Medicare Part D
Medicare Part D was created because the original Medicare did not offer drug coverage for its participants; the original plan was limited to hospital care. Senior Americans’ increased demand for prescription medication led to the Medicare Prescription Drug, Improvement and Modernization Act (2003), which created new coverage for prescription drugs under Parts C and D.
Although Medicare oversees the various plans and the coverage they offer, the plans themselves are sold by private insurance companies. As such, pricing may be variable. The federal government reimburses private health insurance companies that offer these prescription drug plans.
If you are enrolled in Medicare, there are two primary plan options for drug benefits. Part D offers a prescription drug plan that covers just about everything (excluding barbiturates, benzodiazapines and cough suppressants). However, coverage varies by area, so it is best to check what is available near you. If Part D does not suit your circumstances, you may opt to join Part C (Medicare Advantage).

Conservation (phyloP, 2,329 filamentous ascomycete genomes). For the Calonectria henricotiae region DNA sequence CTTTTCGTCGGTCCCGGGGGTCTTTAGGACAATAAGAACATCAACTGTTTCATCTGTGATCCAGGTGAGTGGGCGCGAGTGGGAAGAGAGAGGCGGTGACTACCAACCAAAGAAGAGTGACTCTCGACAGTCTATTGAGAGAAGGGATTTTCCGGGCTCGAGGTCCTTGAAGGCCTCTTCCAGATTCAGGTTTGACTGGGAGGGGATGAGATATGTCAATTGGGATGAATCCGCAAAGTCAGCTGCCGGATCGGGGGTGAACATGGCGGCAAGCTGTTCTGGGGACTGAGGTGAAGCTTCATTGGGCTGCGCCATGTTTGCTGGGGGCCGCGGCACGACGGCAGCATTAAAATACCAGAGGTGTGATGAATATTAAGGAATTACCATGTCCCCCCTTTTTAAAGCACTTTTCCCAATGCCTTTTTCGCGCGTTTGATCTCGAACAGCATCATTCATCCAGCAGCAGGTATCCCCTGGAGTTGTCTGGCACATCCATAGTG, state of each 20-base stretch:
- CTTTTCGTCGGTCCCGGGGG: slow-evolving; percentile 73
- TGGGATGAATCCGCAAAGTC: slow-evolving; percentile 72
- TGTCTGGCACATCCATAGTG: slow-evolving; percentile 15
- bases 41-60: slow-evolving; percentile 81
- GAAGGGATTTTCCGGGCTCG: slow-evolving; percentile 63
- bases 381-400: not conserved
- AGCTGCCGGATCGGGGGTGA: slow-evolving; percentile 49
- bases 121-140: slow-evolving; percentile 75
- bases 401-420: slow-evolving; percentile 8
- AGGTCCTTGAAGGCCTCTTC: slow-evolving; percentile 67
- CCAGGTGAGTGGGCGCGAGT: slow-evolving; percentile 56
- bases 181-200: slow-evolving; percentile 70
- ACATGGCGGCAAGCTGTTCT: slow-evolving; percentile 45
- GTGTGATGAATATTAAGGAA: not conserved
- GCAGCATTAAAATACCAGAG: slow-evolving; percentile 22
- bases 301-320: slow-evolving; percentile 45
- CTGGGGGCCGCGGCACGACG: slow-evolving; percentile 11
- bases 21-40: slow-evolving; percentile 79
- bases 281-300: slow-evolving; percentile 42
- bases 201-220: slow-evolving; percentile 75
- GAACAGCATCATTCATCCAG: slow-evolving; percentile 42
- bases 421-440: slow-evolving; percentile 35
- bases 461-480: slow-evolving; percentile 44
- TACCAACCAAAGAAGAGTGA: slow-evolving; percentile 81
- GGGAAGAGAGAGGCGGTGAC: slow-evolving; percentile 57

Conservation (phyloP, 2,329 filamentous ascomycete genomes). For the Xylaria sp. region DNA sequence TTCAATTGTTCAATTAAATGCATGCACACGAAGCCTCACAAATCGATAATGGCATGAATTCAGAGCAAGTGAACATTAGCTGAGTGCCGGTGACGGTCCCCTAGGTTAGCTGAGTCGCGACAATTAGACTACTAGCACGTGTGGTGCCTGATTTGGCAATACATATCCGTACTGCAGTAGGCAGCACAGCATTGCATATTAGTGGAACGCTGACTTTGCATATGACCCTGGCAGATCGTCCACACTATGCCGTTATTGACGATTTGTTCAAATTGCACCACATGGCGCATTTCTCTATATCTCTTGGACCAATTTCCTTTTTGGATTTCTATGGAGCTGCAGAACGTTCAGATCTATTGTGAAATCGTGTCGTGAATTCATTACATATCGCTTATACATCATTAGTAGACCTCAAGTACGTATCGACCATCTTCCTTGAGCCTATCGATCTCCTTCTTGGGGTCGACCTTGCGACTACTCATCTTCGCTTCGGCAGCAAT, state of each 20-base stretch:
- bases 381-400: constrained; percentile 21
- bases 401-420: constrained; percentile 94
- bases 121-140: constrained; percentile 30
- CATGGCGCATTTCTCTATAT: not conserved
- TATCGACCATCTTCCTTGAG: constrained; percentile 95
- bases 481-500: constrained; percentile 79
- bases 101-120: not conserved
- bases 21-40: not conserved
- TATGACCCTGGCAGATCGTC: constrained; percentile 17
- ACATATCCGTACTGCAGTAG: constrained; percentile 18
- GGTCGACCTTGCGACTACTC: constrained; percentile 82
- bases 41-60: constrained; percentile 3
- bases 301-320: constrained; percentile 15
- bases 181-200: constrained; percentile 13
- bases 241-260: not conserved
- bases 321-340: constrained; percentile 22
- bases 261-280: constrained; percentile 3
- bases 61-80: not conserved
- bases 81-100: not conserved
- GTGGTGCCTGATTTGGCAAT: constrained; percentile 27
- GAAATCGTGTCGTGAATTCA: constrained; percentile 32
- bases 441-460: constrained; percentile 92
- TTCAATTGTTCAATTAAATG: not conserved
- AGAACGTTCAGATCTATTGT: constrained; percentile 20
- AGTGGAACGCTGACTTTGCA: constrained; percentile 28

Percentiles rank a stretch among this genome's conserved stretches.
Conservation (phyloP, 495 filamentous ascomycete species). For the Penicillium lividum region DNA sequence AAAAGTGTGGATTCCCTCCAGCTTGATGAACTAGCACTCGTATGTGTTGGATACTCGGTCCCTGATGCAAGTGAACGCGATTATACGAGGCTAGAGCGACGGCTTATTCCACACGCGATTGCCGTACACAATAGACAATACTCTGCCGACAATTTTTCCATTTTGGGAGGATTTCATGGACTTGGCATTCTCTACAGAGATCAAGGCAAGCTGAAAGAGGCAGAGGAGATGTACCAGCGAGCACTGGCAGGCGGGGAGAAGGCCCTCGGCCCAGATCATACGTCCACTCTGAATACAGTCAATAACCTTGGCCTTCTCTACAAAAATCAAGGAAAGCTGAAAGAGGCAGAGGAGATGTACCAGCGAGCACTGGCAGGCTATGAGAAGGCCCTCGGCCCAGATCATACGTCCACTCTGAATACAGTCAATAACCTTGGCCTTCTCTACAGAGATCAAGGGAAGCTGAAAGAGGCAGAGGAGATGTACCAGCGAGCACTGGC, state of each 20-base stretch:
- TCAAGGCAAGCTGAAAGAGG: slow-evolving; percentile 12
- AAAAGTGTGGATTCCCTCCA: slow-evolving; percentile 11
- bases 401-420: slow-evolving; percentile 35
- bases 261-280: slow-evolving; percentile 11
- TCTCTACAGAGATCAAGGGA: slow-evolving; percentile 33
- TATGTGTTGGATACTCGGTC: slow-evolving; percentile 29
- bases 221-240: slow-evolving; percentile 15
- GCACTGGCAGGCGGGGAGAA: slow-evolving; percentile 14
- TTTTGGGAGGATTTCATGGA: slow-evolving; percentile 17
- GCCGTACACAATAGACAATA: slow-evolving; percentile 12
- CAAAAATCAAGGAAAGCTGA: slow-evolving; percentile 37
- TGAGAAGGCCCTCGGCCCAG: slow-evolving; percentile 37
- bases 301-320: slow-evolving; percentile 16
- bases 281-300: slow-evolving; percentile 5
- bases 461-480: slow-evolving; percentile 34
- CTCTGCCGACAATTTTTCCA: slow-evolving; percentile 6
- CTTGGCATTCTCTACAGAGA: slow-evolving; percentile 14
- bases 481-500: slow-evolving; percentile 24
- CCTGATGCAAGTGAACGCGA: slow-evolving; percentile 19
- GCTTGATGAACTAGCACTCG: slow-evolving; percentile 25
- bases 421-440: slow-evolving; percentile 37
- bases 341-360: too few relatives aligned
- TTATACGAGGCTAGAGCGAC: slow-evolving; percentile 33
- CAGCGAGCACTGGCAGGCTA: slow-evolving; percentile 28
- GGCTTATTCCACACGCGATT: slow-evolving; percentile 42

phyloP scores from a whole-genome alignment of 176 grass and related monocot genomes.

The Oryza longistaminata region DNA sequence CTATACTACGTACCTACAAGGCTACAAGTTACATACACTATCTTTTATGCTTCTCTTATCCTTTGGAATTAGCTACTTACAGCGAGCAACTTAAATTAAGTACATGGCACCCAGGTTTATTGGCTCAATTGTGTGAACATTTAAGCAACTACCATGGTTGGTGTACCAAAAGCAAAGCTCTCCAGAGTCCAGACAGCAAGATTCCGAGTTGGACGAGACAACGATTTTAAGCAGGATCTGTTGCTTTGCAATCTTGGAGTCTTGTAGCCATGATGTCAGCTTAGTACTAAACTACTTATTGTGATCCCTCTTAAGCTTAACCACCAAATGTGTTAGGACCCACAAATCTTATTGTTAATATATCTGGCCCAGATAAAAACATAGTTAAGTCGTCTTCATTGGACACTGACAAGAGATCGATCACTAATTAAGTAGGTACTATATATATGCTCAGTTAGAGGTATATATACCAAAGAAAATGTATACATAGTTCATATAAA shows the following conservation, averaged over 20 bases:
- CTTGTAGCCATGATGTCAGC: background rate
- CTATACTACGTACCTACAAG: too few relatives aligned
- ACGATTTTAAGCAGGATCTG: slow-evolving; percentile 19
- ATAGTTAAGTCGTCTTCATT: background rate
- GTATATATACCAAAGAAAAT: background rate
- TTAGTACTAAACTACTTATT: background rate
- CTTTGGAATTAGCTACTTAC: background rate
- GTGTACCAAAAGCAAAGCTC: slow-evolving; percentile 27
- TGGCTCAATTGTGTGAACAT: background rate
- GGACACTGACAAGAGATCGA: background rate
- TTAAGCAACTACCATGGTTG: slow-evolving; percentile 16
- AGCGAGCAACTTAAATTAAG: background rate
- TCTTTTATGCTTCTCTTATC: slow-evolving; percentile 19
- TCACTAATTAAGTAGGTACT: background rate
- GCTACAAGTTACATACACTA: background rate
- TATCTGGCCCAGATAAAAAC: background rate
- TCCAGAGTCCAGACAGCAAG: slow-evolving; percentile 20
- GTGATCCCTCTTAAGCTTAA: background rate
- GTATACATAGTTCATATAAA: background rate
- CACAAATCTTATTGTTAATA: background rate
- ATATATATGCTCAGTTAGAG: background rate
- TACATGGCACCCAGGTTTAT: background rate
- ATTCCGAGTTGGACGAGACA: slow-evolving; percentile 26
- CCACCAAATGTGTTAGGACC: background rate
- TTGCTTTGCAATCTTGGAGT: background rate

Part D costs its subscribers an annual deductible, a monthly premium, and co-pays for prescriptions. If your household is designated as low-income, the premiums and deductibles may be waived. Medicare Part D automatically lowers the cost of drugs for qualifying seniors.
Medicare Part D has one major drawback, a gap called the “donut hole.” This gap affects individuals whose coverage costs are over $2,501 but whose coverage does not reach the upper Catastrophic Coverage level. Additionally, the qualification numbers change each year due to recalculation, so a beneficiary who qualified for Catastrophic Coverage one year may not the next (unless their cost for drugs once again goes over the newly calculated threshold). As you consider Part D, remain aware of where you would stand within the coverage system.